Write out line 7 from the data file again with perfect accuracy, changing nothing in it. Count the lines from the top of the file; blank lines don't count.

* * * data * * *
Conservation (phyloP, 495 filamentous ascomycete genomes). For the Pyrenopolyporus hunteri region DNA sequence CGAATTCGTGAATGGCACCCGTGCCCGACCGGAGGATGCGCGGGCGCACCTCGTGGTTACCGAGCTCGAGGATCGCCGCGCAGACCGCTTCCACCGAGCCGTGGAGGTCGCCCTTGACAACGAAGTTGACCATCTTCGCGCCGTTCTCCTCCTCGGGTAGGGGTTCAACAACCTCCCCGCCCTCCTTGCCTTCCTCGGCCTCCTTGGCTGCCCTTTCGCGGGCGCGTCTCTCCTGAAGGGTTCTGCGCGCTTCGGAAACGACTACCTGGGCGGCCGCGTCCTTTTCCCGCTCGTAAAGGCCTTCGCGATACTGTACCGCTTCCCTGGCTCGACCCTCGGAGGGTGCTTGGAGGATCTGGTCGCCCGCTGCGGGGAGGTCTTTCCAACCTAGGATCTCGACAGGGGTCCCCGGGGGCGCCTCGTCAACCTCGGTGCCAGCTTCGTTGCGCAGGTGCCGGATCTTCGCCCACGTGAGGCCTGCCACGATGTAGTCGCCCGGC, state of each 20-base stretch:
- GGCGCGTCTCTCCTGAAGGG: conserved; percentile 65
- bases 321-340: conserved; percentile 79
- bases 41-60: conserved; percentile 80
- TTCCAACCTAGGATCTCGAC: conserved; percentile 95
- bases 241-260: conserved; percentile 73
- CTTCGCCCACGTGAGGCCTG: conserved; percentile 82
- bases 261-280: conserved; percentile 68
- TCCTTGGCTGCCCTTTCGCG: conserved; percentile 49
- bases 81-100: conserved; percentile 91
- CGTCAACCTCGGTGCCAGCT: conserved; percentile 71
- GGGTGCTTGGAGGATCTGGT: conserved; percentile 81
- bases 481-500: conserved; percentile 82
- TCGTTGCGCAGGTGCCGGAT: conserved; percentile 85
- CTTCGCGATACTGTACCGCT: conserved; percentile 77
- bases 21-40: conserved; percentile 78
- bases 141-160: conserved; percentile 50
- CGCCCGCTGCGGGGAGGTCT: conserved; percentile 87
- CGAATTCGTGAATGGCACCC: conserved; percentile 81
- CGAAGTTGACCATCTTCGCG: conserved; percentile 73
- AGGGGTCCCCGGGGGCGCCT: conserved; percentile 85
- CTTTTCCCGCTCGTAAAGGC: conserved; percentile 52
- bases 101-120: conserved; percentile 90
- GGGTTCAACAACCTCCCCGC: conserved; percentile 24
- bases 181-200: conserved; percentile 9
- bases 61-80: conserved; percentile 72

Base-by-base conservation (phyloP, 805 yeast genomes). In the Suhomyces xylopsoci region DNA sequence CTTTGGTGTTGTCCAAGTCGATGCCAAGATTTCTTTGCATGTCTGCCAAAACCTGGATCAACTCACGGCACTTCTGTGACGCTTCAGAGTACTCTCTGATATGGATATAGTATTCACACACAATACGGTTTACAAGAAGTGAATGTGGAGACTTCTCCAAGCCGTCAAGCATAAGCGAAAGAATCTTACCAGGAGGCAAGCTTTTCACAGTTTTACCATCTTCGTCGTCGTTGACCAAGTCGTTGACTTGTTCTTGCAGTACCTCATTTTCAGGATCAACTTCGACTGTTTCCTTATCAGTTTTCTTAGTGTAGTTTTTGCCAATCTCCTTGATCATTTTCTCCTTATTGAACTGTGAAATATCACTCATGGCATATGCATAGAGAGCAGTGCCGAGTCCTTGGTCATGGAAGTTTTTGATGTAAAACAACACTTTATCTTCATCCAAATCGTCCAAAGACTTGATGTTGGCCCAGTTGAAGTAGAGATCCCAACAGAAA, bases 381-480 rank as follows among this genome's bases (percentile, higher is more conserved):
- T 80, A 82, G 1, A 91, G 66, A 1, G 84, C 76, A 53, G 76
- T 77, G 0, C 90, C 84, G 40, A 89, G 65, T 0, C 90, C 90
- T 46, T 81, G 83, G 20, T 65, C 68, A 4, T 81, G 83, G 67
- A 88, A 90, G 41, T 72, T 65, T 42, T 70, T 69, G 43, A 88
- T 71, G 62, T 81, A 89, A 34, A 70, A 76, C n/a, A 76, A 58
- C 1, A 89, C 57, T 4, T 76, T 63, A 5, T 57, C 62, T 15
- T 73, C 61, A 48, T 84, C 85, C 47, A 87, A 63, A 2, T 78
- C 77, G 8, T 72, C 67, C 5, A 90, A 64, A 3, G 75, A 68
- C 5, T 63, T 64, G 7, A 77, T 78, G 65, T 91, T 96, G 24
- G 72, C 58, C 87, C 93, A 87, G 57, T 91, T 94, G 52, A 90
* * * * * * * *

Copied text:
- CTTCGCCCACGTGAGGCCTG: conserved; percentile 82